The capability of a string to keep its spin potential relies heavily on the snapback. RPM Blast is slick, stiff and has an even number of faces, so it's not a surprise that after about 8-10 hours of practice mixed with play, I noticed just a little notching and the occasional scraping sound on strokes with more spin.
A higher-level player might start to get annoyed earlier than that, but for me, the durability is perfectly fine. So far, tension seems to be holding well but, again, it takes a hard-hitting player to put this parameter to real testing.
How To Get The Most Out Of RPM Blast
Like any stiff polyester string, this one is not suited to light frames. Don't even think of putting it on a 270 g frame; you need mass to handle the ball impact so unless you want to play the drums in an industrial rock band, stay clear.
On 300g and above, start at 23 kgf maximum and work your way up or down according to your taste. I would honestly stay below 25 kgf unless I were Mr Universe waving a 330 g frame. Anyway, polyester strings perform their best at lower tensions.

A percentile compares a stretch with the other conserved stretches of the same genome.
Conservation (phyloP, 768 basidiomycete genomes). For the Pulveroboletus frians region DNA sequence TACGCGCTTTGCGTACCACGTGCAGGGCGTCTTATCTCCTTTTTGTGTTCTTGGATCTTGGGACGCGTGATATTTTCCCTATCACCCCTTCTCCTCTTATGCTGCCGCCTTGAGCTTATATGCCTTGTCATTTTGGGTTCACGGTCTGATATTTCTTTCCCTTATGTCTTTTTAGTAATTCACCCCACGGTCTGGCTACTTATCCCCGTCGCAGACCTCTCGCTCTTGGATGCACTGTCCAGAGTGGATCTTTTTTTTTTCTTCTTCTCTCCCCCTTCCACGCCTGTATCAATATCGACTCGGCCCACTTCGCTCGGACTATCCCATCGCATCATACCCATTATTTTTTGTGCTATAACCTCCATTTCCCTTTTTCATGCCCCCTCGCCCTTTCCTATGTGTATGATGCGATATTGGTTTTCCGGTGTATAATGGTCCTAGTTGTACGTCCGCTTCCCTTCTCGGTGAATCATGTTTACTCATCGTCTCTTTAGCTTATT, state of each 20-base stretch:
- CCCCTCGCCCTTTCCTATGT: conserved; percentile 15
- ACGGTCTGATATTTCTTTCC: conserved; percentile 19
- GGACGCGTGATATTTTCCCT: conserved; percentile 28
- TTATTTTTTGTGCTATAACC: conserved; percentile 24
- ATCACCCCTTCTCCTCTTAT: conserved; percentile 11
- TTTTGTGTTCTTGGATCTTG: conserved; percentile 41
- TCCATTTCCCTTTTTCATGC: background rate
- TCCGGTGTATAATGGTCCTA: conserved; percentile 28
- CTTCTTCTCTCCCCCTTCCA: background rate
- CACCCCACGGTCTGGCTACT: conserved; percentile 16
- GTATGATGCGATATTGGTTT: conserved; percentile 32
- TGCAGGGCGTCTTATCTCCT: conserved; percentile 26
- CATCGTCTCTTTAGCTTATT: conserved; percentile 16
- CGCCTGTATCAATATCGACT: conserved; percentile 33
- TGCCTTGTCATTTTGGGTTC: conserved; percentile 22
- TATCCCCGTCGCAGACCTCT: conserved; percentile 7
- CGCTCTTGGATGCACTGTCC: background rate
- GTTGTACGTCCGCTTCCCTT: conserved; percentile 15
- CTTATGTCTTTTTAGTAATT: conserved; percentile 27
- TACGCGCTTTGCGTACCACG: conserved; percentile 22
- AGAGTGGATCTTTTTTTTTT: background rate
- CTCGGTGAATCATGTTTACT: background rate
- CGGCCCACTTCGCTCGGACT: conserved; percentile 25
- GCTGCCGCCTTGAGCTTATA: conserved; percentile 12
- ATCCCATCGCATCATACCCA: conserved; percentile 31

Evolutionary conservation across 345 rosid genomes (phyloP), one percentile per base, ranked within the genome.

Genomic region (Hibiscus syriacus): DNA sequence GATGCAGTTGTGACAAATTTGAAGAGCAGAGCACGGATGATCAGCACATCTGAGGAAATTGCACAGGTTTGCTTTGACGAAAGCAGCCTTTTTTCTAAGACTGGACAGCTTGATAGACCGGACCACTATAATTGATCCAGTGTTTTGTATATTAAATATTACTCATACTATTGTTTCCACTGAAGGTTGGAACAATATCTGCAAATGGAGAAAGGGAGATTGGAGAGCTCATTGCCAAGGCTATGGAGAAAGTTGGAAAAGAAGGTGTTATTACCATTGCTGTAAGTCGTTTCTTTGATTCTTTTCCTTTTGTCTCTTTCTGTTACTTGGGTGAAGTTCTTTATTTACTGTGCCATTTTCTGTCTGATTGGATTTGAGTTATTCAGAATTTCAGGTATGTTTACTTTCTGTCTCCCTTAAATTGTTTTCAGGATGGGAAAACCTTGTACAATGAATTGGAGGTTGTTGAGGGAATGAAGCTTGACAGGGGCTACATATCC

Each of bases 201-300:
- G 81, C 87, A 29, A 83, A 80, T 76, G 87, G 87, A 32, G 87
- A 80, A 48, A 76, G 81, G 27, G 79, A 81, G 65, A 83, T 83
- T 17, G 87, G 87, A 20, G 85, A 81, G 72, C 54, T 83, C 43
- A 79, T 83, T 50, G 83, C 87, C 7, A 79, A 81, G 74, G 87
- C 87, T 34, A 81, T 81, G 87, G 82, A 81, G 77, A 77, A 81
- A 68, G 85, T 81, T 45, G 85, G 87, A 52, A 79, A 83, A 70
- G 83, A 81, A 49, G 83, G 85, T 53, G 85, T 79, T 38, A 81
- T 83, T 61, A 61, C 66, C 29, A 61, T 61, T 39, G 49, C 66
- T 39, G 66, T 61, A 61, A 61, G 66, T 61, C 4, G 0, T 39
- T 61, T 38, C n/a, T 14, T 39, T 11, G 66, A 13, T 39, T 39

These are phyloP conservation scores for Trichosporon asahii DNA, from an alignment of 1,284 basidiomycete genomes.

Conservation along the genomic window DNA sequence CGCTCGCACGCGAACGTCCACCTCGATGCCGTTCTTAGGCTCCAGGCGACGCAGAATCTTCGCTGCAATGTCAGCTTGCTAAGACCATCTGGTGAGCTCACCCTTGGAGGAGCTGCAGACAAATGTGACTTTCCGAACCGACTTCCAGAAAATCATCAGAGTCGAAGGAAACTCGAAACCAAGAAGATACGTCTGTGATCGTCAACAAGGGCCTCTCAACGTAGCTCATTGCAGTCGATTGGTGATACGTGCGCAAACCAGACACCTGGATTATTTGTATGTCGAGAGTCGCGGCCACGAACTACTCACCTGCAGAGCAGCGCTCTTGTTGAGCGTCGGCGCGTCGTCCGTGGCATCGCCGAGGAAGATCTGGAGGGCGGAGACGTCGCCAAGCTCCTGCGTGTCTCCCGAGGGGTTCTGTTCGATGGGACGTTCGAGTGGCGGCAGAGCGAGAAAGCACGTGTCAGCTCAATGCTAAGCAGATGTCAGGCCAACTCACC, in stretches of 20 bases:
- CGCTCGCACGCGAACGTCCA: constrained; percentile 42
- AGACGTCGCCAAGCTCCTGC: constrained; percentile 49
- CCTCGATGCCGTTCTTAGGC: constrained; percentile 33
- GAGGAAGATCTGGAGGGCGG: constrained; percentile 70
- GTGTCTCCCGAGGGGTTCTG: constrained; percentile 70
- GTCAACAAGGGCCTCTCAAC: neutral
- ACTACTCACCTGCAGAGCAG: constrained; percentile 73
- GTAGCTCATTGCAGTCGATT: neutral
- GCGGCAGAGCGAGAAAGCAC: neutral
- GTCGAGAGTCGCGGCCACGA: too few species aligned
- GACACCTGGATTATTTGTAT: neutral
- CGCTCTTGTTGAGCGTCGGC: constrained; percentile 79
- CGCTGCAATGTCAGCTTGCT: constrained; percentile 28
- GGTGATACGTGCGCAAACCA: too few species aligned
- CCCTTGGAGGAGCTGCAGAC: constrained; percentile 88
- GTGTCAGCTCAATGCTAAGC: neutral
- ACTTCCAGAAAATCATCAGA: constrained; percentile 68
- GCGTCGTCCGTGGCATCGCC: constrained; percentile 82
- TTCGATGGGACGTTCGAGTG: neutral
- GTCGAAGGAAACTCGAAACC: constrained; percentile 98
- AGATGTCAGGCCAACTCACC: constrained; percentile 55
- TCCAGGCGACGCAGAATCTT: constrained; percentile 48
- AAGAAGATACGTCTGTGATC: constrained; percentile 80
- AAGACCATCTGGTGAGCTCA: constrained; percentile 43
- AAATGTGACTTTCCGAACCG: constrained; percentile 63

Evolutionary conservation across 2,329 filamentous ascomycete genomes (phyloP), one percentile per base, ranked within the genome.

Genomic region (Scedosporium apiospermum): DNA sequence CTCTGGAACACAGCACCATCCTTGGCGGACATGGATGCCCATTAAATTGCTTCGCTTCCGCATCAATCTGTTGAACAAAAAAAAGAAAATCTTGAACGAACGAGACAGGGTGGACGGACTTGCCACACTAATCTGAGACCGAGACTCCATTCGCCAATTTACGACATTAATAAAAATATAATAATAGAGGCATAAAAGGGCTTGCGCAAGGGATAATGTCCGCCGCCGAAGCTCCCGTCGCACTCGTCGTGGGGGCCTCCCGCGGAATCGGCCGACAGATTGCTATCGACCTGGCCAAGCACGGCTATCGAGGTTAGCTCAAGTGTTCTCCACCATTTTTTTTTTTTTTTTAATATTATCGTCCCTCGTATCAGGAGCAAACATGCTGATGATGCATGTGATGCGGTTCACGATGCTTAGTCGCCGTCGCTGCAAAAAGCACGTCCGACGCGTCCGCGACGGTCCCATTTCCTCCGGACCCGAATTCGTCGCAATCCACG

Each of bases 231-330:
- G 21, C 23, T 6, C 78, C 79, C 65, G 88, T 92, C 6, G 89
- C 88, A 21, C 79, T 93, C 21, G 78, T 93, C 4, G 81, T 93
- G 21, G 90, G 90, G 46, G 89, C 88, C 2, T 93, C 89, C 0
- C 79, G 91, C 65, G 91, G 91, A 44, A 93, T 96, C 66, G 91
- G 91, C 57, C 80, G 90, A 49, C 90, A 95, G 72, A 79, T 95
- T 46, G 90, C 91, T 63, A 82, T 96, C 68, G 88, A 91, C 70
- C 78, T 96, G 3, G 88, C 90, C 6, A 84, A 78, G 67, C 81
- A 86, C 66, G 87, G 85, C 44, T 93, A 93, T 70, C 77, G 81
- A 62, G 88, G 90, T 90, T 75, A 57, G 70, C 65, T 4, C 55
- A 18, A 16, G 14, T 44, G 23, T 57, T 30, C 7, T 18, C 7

Who I Think RPM Blast Is For
An intermediate player/student, physically fit and starting to hit harder and with some spin, seems to be the minimum to fully appreciate and get benefit from the versatility RPM has to offer for a polyester. Beginners should pass.
RPM Blast is a great polyester string, not because of some absolute measurement but because it achieves a complicated balance between mutually exclusive properties.
It's very firm without getting uncomfortable and dampened in just the right measure to kill harsh vibrations, but not so much that it takes away the feedback.
The power return is average for a polyester, perfectly complemented with copious amounts of spin at your disposal to tame harder strokes and try other fancy ball trajectories.
If you have the tools, RPM Blast will give you all the control you want.
So far, despite being a little too demanding for my level, this is the polyester string that has impressed me the most with its exquisite balance of attributes.
Keep in mind that this is nevertheless a stiff string directed to medium and high-level players. It's clearly made for hitting hard but with decent room for craftier shots.
- Firmness and very live/direct feedback
- Great control with a surprising feel on slower strokes
- Spin at will
I didn't like so much:
- Requires full stroke commitment, both physical and technical.
- The firmness can feel a bit unpleasant at first.
- No free power
Have you tried Babolat RPM Blast? Have any questions about it? Let me know in the comments.